If Mickey Duzyj’s Netflix series is any indication, when it comes to insightful and inspiring documentary shorts, we’re officially in the age of the losers. This isn’t to say that Brian Donahue, the subject of E.J. McLeavey-Fisher’s latest profile doc, is a loser—at least not in the traditional sense. In fact, he’s had a remarkably accomplished career in the “business”, with an IMDb page that seems like it scrolls forever, as well as past stints as a WWF wrestler and a Disney World stunt performer. McLeavey-Fisher paints a portrait of a guy who has done it all. And, yet, Donahue is still grinding it out, waiting to “make it.”
The entertainment industry is very much that—an industry. And, Donahue is a cog who has been caught in its machinery for decades. When it comes to Hollywood underdog tales, we usually only focus on the big success stories, often negating to talk about the careers of those who toil day in and day out, moving from audition to audition. But, this isn’t a sad and mopey film about unrealized dreams. By creating this retrospective of Donahue’s life, we get this wonderful pastiche of him as a unique individual—a guy who has an endless amount of anecdotes to tell. McLeavey-Fisher plucks him from the periphery and finally puts him in the spotlight. It’s inspiring to watch as Donahue becomes the star of his own movie, with beautifully shot fight sequences that rival any of the productions he has day-played on.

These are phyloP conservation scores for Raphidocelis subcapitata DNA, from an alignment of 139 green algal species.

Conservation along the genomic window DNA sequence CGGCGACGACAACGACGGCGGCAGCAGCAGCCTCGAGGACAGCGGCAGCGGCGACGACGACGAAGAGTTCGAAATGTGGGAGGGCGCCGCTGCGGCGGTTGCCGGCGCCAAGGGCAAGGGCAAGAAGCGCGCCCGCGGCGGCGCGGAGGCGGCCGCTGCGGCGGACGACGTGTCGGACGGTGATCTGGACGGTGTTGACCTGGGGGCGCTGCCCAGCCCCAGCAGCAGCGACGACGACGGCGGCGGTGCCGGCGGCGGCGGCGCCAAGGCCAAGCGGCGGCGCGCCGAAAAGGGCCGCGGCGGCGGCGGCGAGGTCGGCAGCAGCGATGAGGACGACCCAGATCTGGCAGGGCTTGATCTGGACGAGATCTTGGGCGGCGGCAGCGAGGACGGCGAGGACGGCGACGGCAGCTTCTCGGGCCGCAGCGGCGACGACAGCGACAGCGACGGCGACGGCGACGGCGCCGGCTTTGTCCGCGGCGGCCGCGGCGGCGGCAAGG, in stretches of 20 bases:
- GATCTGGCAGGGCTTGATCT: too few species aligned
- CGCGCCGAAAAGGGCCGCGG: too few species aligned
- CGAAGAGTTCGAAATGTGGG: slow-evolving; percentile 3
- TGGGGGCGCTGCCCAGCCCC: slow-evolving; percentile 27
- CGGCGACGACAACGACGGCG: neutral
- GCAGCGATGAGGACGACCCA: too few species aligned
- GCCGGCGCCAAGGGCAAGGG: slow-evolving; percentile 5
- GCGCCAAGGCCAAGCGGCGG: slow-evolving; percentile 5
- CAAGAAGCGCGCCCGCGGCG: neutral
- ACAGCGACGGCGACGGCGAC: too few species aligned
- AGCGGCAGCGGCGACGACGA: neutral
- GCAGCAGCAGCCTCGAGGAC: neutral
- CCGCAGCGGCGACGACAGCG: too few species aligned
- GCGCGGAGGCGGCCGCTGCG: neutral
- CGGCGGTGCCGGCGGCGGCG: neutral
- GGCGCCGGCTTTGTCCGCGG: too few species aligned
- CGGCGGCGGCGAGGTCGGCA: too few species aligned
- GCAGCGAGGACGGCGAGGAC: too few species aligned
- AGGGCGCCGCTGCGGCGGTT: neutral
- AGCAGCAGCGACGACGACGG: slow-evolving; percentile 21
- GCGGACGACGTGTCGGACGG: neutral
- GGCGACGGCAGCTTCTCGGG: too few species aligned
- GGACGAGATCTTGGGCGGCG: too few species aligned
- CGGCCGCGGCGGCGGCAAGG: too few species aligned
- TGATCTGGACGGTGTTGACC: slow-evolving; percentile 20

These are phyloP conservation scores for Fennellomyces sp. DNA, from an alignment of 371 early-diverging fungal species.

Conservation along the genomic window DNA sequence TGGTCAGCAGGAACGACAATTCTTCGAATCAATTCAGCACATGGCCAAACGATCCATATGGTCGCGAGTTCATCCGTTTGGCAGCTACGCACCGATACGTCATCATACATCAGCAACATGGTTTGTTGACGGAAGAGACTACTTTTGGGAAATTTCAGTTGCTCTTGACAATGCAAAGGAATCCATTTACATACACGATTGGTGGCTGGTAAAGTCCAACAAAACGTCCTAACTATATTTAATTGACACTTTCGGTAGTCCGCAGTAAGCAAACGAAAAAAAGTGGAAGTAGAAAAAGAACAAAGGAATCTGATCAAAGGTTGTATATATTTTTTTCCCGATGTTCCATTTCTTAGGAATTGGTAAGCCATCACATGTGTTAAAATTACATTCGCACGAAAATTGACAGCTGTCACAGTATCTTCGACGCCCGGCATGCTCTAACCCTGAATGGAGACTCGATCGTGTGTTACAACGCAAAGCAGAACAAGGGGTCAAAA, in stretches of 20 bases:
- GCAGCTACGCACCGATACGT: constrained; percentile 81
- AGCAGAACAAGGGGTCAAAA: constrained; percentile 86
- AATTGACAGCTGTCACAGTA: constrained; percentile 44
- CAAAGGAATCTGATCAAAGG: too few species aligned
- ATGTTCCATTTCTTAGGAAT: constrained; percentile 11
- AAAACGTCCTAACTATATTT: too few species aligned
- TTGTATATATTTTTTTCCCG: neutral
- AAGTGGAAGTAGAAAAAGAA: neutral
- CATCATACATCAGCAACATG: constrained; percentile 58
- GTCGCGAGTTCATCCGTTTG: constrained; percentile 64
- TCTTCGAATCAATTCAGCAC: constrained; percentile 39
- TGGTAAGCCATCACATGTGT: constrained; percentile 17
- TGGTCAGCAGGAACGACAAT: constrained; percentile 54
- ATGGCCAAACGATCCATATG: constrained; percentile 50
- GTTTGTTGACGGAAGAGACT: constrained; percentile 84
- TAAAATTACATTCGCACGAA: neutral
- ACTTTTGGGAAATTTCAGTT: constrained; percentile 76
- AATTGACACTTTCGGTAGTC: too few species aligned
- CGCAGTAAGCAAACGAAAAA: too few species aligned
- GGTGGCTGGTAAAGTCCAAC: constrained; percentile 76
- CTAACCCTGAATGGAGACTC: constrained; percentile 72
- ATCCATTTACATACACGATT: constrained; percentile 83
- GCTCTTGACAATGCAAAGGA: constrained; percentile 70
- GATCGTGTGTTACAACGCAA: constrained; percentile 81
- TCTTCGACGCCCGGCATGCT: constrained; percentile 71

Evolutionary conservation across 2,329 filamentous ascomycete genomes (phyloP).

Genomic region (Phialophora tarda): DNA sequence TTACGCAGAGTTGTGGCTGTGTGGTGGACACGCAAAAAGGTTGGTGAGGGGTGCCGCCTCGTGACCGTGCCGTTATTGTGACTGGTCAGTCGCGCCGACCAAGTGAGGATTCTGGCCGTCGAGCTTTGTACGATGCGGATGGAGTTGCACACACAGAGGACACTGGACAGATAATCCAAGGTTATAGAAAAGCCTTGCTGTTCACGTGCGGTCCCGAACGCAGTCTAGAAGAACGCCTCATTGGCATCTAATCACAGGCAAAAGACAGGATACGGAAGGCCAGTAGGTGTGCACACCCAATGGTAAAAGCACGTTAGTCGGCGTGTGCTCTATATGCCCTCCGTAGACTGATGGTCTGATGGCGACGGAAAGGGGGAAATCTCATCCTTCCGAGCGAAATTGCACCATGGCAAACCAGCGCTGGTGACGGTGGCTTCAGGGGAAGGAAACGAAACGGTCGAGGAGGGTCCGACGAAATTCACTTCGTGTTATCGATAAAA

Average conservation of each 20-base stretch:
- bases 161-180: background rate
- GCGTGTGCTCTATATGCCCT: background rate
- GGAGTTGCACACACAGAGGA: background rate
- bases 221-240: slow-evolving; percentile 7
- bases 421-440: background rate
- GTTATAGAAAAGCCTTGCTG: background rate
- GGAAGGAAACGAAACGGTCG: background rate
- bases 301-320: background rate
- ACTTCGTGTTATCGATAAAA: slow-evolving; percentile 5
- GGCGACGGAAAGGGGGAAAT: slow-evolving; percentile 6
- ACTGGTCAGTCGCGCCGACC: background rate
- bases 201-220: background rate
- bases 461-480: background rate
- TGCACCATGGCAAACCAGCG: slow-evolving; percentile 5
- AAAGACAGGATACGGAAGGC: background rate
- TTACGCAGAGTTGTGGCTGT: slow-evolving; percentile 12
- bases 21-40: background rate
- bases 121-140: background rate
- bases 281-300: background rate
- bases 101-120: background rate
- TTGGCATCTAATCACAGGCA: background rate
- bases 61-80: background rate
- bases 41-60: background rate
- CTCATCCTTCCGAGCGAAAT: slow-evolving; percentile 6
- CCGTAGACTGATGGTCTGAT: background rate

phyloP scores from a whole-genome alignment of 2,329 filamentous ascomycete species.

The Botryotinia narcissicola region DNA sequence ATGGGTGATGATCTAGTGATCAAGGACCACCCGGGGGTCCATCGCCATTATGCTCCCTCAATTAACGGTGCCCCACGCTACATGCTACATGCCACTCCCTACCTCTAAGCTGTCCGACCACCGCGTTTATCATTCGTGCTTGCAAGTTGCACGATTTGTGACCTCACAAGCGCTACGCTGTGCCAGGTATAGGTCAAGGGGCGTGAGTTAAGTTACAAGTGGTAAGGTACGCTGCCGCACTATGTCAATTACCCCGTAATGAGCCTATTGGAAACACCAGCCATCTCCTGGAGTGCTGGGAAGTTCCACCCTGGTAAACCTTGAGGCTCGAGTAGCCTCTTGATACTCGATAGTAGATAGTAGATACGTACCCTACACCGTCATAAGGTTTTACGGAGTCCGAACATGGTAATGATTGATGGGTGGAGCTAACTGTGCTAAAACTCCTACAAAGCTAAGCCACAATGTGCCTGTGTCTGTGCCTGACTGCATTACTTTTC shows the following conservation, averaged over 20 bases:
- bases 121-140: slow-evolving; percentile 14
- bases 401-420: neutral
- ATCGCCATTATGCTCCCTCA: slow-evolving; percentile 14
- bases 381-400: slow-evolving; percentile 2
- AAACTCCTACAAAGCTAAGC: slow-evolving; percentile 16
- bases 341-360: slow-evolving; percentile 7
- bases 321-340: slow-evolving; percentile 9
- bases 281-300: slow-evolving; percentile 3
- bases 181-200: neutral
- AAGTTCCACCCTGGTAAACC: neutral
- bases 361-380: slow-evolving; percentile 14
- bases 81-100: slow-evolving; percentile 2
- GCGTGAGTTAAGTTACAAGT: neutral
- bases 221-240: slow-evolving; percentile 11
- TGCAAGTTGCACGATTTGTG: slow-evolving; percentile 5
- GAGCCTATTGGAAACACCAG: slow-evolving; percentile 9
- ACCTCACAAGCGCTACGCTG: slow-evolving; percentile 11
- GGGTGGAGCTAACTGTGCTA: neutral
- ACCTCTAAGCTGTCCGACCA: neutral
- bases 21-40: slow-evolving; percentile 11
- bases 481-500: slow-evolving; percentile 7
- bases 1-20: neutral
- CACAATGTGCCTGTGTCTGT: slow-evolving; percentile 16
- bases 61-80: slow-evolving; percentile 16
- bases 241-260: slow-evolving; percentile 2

Of course, I can’t curate a documentary for this site without once again mentioning how crowded the landscape is for short non-fiction films right now. In a way, though, me bemoaning that there is too much content is another way of saying just how f-cking good McLeavey-Fisher is at making short docs. A twice featured filmmaker on the site, he’s just so gifted at crafting entertaining stories. Yes, partially this is reliant on the subject (who doesn’t love cute dogs?), but he has an inherent knack for pacing that makes his films effortlessly entertaining. The Guy is the rare short doc that feels like its half its current runtime. In terms of production polish, it’s clearly a step forward for McLeavey-Fisher. Instead of trying to cobble together a “verite” film similar to so many portrait docs about quirky subjects, his approach here is much more controlled and narrative-focused. McLeavey-Fisher juxtaposes the archival imagery that has defined Donahue’s career with polished planned sequences, from expensive-looking action choreography to more subdued shots of Donahue working his day job at UPS. The result gives Donahue the chance to become a headliner while also examining the illogical compulsion that continues to drive him, despite age and injury.
Will Donahue ever really “make it”? By showing a collage of his life in such an entertaining form, McLeavey-Fisher seems to suggest that he already has.